So the question is, what has happened in my brain during those intervening years? The song is the same--it's the constant in this experiment. But I'm different. Is it a sudden change triggered by hearing the song again, or has my subconscious been slowly, meticulously making every song from my youth seem better over time?

Either way, the truth of the matter is this: More and more songs that I hated from this period now seem to range from "not that bad after all" to "downright good." Most embarrassingly, this phenomenon even applies to "I Ran" by A Flock of Seagulls and virtually anything by Duran Duran. Let me be clear: I DESPISED these bands at the time, choosing instead (in part because I was learning to play guitar) an allegiance with what is now called "classic rock," worshiping the virtuoso musicianship of Jimmy Page, Pete Townshend, all of the Beatles and two out of three of Rush. Now, it's as if taste has flown out the window.

I've decided to call this disease SRSD, or Subconscious Retro Sentimentality Disorder. SRSD is a nervous condition that causes you to respond to songs not with your head (which still shuns them), but with your heart, which glorifies that fleeting time in life when hours could be devoted to nothing but the art of listening to music. When you could close the door to the room you shared with your brother, reach into the vinyl treasures in the Peach Tree Records crate, pull out The Cars' eponymous first album, slip on those soft, cavernous Pioneer headphones, lie back in the beanbag chair and just close your eyes.

I still love music, and I embrace the iPod age fully. I listen to Pandora on my iPhone at work all the time. I still play a little guitar, and I'm helping my son learn to play piano. Last weekend, I stood for three hours watching The Hold Steady and Drive-By Truckers at First Avenue in Minneapolis. But at some point, music ceases to be the soundtrack of your life, and it takes on a smaller, sadder, more auxiliary role.

Eddie Money taught me that.

Tuesday, November 11, 2008

My Son Is Not Normal


I was presented with this when I got home last night. That's "Pay to the Order of Cash, $8, for a guitar." Santa Claus is in for a rude awakening...

Wednesday, November 5, 2008

Some Perspective

Twenty years ago, I was living in a small house in Maynooth, Ireland--a lucky college student spending his sophomore year abroad. During those nine months, I traveled to every corner and crag of the Emerald Isle, and spent time in England, Germany, France, Italy, Austria, Hungary and Israel, as well. I saw AK-47-toting soldiers board my bus in Belfast. I watched the first intifada from a West Bank rooftop. I stayed in the house of a Hungarian woman whose only English words were, "Chicago, bang bang!" I busked on Grafton Street in Dublin and strummed "American Pie" to an enthusiastic group of native Irish-speaking publicans on the island of Inisheer. Yes, I also watched the changing of the guard at Buckingham Palace, climbed the Eiffel Tower, heard the chimes of the Glockenspiel in Munich, glided along Venetian canals, skied the Alps and celebrated Easter mass in Bethlehem. But the truest impression, especially as an American Studies major, was the revelation that I didn't really know my country until I had left it.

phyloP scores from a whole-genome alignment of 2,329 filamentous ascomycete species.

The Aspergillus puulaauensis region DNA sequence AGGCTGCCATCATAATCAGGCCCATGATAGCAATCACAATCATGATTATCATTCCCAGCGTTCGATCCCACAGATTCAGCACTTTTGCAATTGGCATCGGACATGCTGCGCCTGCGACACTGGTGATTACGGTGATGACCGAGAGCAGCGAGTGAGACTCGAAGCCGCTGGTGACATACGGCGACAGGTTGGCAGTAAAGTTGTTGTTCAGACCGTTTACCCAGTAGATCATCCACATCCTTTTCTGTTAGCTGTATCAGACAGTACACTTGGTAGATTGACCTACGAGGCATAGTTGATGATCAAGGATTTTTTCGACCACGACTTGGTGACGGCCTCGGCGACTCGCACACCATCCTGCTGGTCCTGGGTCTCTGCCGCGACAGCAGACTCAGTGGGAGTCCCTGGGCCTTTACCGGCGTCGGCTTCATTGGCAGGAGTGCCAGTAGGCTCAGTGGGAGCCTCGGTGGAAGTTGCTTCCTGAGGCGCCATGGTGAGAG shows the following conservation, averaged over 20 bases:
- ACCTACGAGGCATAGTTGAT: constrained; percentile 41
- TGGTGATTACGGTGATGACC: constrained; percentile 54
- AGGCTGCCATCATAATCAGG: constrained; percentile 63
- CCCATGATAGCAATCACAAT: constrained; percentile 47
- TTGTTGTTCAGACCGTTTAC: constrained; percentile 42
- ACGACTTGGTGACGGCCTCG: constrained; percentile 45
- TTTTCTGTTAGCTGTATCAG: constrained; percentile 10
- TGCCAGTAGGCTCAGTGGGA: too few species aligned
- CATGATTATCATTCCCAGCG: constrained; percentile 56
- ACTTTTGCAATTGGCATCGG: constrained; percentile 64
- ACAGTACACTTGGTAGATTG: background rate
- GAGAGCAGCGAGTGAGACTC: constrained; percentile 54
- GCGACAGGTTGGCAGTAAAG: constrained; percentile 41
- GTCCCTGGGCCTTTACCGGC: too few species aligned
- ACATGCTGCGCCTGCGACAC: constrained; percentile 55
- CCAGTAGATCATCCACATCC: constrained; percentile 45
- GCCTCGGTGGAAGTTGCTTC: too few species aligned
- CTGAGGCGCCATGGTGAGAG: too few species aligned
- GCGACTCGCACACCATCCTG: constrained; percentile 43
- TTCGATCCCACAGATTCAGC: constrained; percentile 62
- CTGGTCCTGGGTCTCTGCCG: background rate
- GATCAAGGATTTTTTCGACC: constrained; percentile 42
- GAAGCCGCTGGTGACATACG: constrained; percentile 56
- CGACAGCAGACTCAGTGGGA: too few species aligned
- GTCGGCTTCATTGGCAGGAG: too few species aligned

It left me somewhat obsessed with the concept of "perspective," that there are multiple, perhaps infinite, ways of looking at people, places and ideas. How does one acquire the perfect perspective, which theoretically allows for the best judgment? It's an impossibility. But the simple act of seeing something familiar from the outside is, without a doubt, a substantial move in the right direction.

For me, this presidential election wasn't about party, wasn't about age, wasn't about race. It was about perspective. As a quick read of Fahreed Zakaria's The Post American World drives home, a contextual, multi-lens perspective of America is no longer a luxury; it's a necessity. As the conservative columnist David Brooks recently wrote:

"There are four steps to every decision. First, you perceive a situation. Then you think of possible courses of action. Then you calculate which course is in your best interest. Then you take the action. Over the past few centuries, public policy analysts have assumed that step three is the most important. But that way of thinking has failed spectacularly. So perhaps this will be the moment when we alter our view of decision-making. Perhaps this will be the moment when we shift our focus from step three, rational calculation, to step one, perception."

I was grateful to have a choice in this presidential election between two people who struck me as serious, perspective-rich candidates, rather than mindless ideologues. But I couldn't help wondering if their lenses of perspective were most deeply shaped by their formative experiences abroad: one as a child in a time of peace, the other as a prisoner of war.

Did we elect the candidate with the best ability to perceive, to judge and to act for the common good? After watching election returns for five hours, I found myself stringing an American flag from our front-yard maple tree at 1 in the morning. For me, the answer is clear.

Tuesday, November 4, 2008

Yes.

And no. The Bachmann 3000 still lives. The goal two years from now: Vote out all anti-science, global-warming-denying, non-critical-thinking incurious homophobic idealogues.